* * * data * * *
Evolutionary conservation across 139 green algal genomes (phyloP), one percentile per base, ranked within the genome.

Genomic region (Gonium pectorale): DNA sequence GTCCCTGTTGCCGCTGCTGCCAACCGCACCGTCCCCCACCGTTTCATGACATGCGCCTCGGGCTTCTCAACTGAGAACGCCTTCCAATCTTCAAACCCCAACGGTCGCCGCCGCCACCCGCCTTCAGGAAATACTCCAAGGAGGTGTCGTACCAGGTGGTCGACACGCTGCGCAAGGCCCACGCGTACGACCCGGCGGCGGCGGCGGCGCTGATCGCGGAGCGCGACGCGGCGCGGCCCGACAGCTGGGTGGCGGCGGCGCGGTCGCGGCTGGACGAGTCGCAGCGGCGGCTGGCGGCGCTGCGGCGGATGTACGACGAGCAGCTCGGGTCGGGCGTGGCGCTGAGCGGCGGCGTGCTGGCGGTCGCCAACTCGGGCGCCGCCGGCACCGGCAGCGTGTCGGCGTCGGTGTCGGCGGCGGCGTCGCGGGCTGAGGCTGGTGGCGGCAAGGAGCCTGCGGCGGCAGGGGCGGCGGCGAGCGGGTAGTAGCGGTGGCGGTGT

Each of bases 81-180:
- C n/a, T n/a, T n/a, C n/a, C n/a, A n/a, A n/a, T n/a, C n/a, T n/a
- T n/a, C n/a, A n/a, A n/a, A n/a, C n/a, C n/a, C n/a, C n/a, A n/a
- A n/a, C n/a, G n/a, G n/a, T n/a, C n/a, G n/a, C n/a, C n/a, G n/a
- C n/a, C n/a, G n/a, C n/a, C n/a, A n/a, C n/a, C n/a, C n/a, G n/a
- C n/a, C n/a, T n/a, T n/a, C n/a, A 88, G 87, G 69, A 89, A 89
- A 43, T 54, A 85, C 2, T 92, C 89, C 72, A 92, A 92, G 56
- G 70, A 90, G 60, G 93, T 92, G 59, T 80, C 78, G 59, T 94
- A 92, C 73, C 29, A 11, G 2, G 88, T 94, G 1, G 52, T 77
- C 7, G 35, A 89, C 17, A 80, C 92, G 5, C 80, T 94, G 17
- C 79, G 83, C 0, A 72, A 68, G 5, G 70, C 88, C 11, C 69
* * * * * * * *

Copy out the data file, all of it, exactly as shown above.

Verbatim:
Evolutionary conservation across 139 green algal genomes (phyloP), one percentile per base, ranked within the genome.

Genomic region (Gonium pectorale): DNA sequence GTCCCTGTTGCCGCTGCTGCCAACCGCACCGTCCCCCACCGTTTCATGACATGCGCCTCGGGCTTCTCAACTGAGAACGCCTTCCAATCTTCAAACCCCAACGGTCGCCGCCGCCACCCGCCTTCAGGAAATACTCCAAGGAGGTGTCGTACCAGGTGGTCGACACGCTGCGCAAGGCCCACGCGTACGACCCGGCGGCGGCGGCGGCGCTGATCGCGGAGCGCGACGCGGCGCGGCCCGACAGCTGGGTGGCGGCGGCGCGGTCGCGGCTGGACGAGTCGCAGCGGCGGCTGGCGGCGCTGCGGCGGATGTACGACGAGCAGCTCGGGTCGGGCGTGGCGCTGAGCGGCGGCGTGCTGGCGGTCGCCAACTCGGGCGCCGCCGGCACCGGCAGCGTGTCGGCGTCGGTGTCGGCGGCGGCGTCGCGGGCTGAGGCTGGTGGCGGCAAGGAGCCTGCGGCGGCAGGGGCGGCGGCGAGCGGGTAGTAGCGGTGGCGGTGT

Each of bases 81-180:
- C n/a, T n/a, T n/a, C n/a, C n/a, A n/a, A n/a, T n/a, C n/a, T n/a
- T n/a, C n/a, A n/a, A n/a, A n/a, C n/a, C n/a, C n/a, C n/a, A n/a
- A n/a, C n/a, G n/a, G n/a, T n/a, C n/a, G n/a, C n/a, C n/a, G n/a
- C n/a, C n/a, G n/a, C n/a, C n/a, A n/a, C n/a, C n/a, C n/a, G n/a
- C n/a, C n/a, T n/a, T n/a, C n/a, A 88, G 87, G 69, A 89, A 89
- A 43, T 54, A 85, C 2, T 92, C 89, C 72, A 92, A 92, G 56
- G 70, A 90, G 60, G 93, T 92, G 59, T 80, C 78, G 59, T 94
- A 92, C 73, C 29, A 11, G 2, G 88, T 94, G 1, G 52, T 77
- C 7, G 35, A 89, C 17, A 80, C 92, G 5, C 80, T 94, G 17
- C 79, G 83, C 0, A 72, A 68, G 5, G 70, C 88, C 11, C 69